Time Out says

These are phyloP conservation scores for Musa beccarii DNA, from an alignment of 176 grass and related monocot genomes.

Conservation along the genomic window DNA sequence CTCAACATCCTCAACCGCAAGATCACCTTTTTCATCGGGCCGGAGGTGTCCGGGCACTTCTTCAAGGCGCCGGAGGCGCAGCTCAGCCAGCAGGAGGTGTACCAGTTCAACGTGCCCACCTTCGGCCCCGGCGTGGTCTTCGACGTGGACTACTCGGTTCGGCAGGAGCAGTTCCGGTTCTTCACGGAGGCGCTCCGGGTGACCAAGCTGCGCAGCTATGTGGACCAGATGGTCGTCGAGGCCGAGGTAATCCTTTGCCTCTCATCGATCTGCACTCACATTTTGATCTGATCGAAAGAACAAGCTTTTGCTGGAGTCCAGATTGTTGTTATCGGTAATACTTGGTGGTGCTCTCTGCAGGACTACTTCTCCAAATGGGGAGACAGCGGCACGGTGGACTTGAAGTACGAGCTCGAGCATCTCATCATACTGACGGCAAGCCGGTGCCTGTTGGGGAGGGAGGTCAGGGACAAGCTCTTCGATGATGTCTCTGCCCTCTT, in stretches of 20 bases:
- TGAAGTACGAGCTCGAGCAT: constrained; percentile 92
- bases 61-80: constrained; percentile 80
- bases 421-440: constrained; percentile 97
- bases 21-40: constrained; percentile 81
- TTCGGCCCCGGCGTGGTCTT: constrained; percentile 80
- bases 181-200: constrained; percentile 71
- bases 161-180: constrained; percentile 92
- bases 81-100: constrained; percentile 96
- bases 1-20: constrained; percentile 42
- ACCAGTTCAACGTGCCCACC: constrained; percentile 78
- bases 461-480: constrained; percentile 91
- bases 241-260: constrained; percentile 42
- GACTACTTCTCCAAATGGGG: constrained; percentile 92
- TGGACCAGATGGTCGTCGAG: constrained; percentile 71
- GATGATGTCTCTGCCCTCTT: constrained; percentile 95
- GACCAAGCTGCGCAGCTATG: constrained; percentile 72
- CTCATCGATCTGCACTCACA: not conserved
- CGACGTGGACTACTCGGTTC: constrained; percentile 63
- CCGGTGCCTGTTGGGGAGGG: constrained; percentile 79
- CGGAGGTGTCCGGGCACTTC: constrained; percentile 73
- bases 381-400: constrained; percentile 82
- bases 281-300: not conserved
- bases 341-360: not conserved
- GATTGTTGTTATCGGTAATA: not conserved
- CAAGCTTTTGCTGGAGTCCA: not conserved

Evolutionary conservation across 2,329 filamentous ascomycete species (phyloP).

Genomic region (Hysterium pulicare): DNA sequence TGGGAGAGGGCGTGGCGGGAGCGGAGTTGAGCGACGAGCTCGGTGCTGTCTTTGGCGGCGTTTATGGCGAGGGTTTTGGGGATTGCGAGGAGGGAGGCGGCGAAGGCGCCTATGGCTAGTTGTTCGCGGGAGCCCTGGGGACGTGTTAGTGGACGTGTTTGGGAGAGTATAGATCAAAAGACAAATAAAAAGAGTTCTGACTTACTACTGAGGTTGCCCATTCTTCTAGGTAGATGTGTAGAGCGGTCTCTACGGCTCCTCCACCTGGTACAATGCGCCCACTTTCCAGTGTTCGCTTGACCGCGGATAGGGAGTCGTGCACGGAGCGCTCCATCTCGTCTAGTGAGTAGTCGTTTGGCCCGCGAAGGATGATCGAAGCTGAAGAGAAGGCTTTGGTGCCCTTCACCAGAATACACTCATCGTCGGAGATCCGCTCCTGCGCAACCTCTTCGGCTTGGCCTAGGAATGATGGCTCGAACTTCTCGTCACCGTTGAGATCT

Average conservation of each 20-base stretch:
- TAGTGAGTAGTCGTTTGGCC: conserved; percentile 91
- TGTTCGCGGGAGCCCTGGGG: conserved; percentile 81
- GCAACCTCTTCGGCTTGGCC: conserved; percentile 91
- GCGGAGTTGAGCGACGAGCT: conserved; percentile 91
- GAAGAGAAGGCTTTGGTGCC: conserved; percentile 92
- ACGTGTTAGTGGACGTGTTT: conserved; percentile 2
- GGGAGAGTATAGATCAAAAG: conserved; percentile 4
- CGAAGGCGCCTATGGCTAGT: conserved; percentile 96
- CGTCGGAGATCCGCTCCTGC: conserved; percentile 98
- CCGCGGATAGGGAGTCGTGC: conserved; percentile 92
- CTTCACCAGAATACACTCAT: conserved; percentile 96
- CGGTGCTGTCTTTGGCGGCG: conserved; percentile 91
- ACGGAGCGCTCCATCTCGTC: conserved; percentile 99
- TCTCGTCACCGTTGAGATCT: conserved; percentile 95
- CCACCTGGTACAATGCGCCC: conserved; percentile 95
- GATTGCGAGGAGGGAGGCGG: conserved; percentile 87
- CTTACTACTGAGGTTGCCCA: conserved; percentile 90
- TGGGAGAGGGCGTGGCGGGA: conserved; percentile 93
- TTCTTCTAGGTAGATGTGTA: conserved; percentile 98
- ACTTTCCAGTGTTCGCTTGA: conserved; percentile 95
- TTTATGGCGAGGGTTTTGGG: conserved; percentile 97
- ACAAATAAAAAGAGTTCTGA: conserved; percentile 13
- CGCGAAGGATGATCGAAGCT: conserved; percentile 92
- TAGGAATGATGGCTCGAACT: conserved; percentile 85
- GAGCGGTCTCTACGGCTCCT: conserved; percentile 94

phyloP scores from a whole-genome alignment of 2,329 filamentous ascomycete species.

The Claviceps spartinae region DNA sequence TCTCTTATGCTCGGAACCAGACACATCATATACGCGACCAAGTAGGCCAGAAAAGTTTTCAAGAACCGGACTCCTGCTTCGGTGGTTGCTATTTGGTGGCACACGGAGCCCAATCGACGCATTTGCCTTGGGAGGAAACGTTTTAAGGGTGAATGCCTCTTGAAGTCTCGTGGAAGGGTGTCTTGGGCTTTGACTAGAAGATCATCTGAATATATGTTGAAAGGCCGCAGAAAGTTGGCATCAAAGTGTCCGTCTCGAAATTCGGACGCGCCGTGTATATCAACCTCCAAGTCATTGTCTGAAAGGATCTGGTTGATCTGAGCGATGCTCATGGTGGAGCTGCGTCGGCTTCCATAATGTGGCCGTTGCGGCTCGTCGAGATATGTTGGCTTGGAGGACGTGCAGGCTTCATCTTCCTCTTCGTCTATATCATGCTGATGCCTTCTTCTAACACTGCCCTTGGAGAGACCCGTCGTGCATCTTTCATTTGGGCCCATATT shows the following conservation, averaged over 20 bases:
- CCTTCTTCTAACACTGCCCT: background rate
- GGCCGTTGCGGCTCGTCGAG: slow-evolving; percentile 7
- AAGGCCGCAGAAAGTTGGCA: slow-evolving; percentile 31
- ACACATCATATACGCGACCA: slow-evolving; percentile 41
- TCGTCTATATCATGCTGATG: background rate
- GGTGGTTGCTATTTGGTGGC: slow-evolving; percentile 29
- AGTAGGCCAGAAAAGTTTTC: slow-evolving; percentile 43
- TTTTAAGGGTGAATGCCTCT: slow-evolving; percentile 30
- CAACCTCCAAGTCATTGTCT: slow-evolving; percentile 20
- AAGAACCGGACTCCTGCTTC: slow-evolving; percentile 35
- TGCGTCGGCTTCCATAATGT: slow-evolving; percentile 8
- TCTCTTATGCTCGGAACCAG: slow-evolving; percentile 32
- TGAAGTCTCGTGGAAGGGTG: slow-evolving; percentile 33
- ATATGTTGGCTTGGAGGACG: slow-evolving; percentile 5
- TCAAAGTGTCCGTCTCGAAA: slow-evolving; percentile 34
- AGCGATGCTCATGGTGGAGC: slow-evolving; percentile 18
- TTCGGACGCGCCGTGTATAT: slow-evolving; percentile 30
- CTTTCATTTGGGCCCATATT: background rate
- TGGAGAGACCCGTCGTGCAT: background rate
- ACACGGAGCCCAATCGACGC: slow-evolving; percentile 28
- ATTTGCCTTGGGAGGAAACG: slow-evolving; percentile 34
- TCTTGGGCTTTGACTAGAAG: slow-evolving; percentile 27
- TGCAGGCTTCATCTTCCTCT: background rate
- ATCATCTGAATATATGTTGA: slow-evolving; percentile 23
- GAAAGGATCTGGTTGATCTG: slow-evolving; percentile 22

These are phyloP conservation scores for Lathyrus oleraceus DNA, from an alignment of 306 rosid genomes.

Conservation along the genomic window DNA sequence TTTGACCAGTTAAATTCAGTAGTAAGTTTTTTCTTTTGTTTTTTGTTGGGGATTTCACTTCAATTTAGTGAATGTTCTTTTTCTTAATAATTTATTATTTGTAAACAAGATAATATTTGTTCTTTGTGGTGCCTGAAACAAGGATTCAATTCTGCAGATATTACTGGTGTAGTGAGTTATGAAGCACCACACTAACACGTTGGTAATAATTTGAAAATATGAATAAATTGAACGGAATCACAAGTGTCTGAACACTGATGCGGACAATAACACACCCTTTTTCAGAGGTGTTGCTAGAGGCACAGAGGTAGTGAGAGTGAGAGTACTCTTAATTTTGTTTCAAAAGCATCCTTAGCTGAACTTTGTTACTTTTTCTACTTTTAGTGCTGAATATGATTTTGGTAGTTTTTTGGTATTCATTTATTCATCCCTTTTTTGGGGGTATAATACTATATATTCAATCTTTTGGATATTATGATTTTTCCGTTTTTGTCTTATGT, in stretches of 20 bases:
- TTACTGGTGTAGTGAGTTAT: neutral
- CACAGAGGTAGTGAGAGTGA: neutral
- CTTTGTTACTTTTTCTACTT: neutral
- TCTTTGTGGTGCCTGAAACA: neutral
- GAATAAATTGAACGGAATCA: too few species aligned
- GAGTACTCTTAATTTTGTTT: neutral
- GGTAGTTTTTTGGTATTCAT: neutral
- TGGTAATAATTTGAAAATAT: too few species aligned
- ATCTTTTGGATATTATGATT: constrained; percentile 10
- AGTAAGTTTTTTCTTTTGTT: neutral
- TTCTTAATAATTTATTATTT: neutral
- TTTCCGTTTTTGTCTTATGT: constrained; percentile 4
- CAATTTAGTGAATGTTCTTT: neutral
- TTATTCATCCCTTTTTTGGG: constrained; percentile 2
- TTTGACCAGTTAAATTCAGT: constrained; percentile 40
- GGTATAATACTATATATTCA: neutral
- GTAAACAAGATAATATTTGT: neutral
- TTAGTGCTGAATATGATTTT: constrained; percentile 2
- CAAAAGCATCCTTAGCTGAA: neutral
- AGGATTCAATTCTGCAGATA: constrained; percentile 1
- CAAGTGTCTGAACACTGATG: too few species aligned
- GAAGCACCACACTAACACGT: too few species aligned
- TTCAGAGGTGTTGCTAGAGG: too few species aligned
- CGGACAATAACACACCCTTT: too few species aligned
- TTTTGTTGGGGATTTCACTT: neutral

First part of Wajda's trilogy, completed by Kanal and Ashes and Diamonds. Those were exciting times for Polish cinema: 'In Poland art fulfils a special function...it carries a certain burden of tradition through the fact that for a hundred years the state did not exist, or it existed only in literature, in art, to which everyone could refer'. Cinema, sometimes laboriously, had to carry the Polish identity. In the '50s, Wajda processed great public events (later too, perforce through analogy), and the trilogy covers the Resistance in Warsaw. A Generation, set in occupied Warsaw in 1942 and revolving around the setting up of a youth resistance group, was his first feature, and hews to the Socialist Realist line. Courage, honour and self-sacrifice inform the actions of his hero, who discovers a sense of purpose in unity, the collective and the Party. Hope opens the trilogy, disillusionment closes it, and the final part centres on an individual crisis and a great star performance fit to rank beside James Dean from Zbigniew Cybulski, here featured in a supporting part. One from the heart.